You will be redirected back to your article in seconds
Back to IndieWire

‘Looper’ Director Rian Johnson Is Working On A Cyberpunk-y Sci-Fi Script For His Next Film

'Looper' Director Rian Johnson Is Working On A Cyberpunk-y Sci-Fi Script For His Next Film

American writer/director Rian Johnson has never repeated himself. His debut, “Brick,” is a film noir-y crime drama that featured one of the early turning-point Joseph Gordon-Levitt performances that proved the young actor was much more than just a TV child star trying to break into movies. His sophomore effort, “The Brothers Bloom,” was a more whimsical con-man film that had flourishes of controlled Wes Anderson-like camera moves, and his third film, of course, was last year’s sci-fi time-travel film, “Looper,” starring Gordon-Levitt and Bruce Willis.

With just three films, Johnson has established himself as a completely unique voice in American cinema, and as relatively young and talented as he is, Johnson seems like a ripe candidate to take on high-concept studio tentpole work like Marvel movies, “Mission Impossible” films or any studio project that generally looks for bright, talented filmmakers to take their work to the next level while keeping budgets reasonable. But Johnson has resisted all overtures, and has said that he’s going to continue making original films for as long as he can.

“Adaptation is not something that’s ever really appealed,” Johnson told us in an interview last year. “If I read a great book or comic book or something, the last thing in my head is ‘Wow, I want to make that into a movie.’ Obviously, some of the greatest films ever made have been adaptations, I’m just talking about my personal opinion. So there’s no dream project. My dream is to come up with another movie, and be able to make it. I’m realizing that that’s the only way I can work.”

So with that in mind, what’s next for Johnson? Well, another original project of course, but he might be repeating himself in the genre…somewhat. The director spoke to /Film over the weekend and revealed that he is currently writing his next film. It’s evidently still within the sci-fi genre, but more Cyberpunk and different from “Looper.” No details or quotes yet, but we imagine this is all Johnson would reveal anyhow. “Cyberpunk” does sound like a bit of an outdated term, but the works of William Gibson still resonate, and we’d definitely give Johnson the benefit of the doubt regardless. And hell, “Blade Runner” is often thought of as the quintessential example of that style, and last we checked that movie is still one of the all-time greats. Mr. Johnson, you have our full attention.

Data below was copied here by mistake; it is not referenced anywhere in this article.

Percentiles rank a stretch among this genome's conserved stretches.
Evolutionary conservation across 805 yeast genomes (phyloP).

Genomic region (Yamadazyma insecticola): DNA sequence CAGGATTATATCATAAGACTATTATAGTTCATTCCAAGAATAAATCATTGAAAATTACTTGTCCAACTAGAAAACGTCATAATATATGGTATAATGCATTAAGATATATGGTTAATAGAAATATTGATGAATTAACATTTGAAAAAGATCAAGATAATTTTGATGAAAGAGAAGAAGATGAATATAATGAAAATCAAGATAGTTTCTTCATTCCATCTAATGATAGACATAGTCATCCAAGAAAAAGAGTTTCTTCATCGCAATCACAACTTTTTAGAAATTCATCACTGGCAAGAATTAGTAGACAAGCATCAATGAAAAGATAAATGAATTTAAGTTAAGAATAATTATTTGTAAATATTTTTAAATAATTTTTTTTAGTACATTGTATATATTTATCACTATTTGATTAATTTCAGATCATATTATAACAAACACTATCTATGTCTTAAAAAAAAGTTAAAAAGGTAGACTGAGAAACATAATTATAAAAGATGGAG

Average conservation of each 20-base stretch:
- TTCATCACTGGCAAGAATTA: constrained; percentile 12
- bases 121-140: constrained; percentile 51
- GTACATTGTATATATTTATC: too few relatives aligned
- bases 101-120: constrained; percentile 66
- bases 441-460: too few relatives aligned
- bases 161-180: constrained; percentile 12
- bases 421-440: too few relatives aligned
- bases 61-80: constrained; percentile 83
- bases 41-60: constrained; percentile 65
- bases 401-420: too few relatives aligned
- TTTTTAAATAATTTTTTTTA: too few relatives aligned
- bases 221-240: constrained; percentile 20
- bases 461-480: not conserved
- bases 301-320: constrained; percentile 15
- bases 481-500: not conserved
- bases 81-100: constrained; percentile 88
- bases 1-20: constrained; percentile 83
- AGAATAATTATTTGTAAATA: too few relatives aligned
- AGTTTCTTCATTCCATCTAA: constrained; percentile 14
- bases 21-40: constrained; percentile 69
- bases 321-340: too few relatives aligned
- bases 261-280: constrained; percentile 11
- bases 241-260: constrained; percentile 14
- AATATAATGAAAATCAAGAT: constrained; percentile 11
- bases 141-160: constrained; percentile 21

This Article is related to: News and tagged



"Cyberpunk" does sound like a bit of an outdated term," i've heard that word more times in that last year then my lifetime. There has been a massive resurgence in the Sub Genre especially in Video Games, with the new Shadowrun, Cyberpunk 2077, and the latest announcement.Transistor. even CoD got in on it with the latest Black OPs.

Michael M.


Quintessential Cyber Punk of all time.


A cyberpunk set in 1887 perhaps?

Alan B

I liked 'Brick' more than his subsequent films, as I felt the two follow-ups suffered from a lack of discipline in the writing stage. In an earlier cut of 'Brothers Bloom', the ending was blown up and overcomplicated, but – when Johnson cut it down – he completely rewrote character actions to the point they don't make a lot of sense. And Scriptshadow was right about the telekinesis subplot in 'Looper': it's a lazy way of generating physical stakes and jeopardy in the final act that always feels uncomfortably placed in this time-travel storyline. It's not only his writing that's the problem: he mentioned that his intent for the earlier scenes of 'Looper' was to create New Wave feel to the cinematography and editing, but his direction is always so controlled and mannered that it achieve that jittery, exciting quality of an earlier Godard film, for instance. Honestly, I would prefer that he didn't either an adaptation or even a super-ambitious science fiction project and do what Sidney Lumet did every so often: a very small project designed to improve his technique. He has the potential to remain a viable and interesting filmmaker, but if he doesn't try to rescale now, then he'll probably end up in the studio system making less and less interesting films.

Your email address will not be published. Required fields are marked *